R. O. I. When you’re managing an underperforming brand, these three letters will come to get you. They will haunt your nights and send shockwaves through your long days at the office.
In Mike Bloomberg’s case, he chose to skip the first four races in the Democratic Primary, which cost him more than votes (BREAKING NEWS…Bloomberg drops out of race). He made an expensive bet on Super Tuesday instead. His campaign blanketed the airwaves, sent millions of direct mail pieces, and hired a large team of door-to-door sales reps. But it didn’t result in much of a return. The former mayor of NYC won just one contest on Super Tuesday—American Samoa, which granted him six delegates.
The Product Has To Match The Advertising
Big Mike has a large bankroll, but he does not have the commanding personality to go with it.
Not like Don.
The past week blew that “advertising works if you spend enough” narrative out of the water, huh.
— Patrick Coffee (@PatrickCoffee) March 4, 2020
Patrick Coffee is correct to note that it takes more than media dollars to move people. In the business of politics, you need earned media, a solid ground game, and a heaping helping of good luck.
You also need ads that break the mold. For all of Bloomberg’s reach, his messages (and his delivery) are milquetoast.
His campaign could make much better ads, although there’s not much they can do with the candidate himself. He is who he is. But that doesn’t mean his advertising or his future Beat Don Trump-focused ads also need to stay between the lines.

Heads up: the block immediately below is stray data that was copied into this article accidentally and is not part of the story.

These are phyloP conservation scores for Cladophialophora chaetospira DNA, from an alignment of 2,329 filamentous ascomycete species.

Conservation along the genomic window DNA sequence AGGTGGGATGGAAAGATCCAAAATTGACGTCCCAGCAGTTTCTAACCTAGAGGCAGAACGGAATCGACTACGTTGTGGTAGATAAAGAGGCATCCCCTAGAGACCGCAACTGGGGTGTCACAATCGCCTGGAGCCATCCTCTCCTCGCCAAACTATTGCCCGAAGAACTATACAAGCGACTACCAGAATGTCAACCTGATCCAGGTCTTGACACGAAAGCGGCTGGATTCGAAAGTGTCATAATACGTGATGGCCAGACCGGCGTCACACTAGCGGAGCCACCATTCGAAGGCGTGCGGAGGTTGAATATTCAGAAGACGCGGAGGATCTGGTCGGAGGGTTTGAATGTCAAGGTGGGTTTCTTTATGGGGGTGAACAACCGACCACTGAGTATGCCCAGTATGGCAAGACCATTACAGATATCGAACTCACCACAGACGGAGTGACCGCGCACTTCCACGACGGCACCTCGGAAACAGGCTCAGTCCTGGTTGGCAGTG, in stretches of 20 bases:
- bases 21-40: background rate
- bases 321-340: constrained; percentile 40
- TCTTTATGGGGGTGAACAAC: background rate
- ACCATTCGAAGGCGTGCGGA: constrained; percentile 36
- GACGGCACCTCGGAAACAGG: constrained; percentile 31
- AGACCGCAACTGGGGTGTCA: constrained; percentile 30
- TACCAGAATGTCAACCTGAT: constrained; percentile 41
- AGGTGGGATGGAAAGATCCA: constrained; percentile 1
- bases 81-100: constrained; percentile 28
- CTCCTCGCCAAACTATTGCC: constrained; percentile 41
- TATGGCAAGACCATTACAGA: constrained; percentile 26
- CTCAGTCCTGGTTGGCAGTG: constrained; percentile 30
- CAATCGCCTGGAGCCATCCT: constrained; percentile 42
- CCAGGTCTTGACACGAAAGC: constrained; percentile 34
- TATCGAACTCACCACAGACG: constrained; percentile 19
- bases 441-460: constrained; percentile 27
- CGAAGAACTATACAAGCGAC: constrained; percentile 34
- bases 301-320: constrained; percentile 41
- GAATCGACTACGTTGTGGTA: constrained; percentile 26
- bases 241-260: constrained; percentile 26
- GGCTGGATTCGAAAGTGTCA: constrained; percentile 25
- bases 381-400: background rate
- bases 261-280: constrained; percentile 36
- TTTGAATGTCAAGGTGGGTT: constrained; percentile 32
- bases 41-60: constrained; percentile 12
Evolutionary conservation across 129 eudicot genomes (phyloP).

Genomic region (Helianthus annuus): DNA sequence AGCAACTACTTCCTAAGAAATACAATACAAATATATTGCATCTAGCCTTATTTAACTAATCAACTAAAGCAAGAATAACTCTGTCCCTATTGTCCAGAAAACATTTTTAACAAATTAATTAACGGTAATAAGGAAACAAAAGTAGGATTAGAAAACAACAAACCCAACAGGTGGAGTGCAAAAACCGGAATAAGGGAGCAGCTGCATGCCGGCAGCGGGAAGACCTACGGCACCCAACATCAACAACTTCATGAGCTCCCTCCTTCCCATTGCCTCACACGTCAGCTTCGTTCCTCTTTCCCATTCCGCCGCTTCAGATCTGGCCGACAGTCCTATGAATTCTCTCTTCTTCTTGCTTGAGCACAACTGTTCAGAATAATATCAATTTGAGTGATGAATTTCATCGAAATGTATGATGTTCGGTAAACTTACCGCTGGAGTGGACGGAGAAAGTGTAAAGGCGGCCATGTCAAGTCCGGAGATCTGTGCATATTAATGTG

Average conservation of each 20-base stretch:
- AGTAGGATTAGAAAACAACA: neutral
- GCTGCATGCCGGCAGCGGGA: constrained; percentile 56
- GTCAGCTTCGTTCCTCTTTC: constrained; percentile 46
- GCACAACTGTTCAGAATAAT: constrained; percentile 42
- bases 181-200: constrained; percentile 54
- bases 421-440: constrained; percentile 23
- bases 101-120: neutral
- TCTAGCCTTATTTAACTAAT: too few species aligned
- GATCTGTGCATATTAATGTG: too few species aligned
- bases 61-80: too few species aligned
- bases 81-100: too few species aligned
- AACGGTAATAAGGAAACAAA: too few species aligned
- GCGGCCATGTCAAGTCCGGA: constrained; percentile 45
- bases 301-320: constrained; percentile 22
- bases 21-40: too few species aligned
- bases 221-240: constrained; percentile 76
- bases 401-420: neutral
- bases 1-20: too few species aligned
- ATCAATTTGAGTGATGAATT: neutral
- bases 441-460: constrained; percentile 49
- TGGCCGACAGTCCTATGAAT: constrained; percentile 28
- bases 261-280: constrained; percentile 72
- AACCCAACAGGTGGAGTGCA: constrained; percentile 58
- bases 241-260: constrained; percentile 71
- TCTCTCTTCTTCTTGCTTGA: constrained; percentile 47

In the time of Trump, ads and everything else a brand or candidate does have to hit much harder, or risk invisibility.
Awareness Is A Good Start, But It’s Never Enough
Mark DiMassimo, a co-founder of DiMassimo Goldstein, wrote a solid summary of why Bloomberg’s ads are failing to convert.
“Brands are built through every touchpoint.” Yes, yes, and more yes. Awareness must be quickly followed by consideration, purchase, and preference. Or the brand is in trouble.
DiMassimo calls for listening as a means to address connectivity. I appreciate the lofty call to action. Even though it’s doubtful that this billionaire or any other ultra-privileged man will hear the call and embark on a listening tour of American communities anytime soon.
His personal posture is standoffish. His body language says that he’s well above the fray, that slinging insults at one’s rivals is a silly pastime for commoners, and that extreme wealth is the ultimate insulator.
Vice President Biden, for one, is not this rich white man, although he is a rich white man. Biden—who now has the full support of Big Mike—goes overboard in the other direction.
“Winning means uniting America,” says Biden. He’s correct, but what’s not in the ad is how. How do we do it? It’s not something that a politician can deliver on. It’s something that we, the people, must want for ourselves and our neighbors, and we must want it badly enough to do something about it.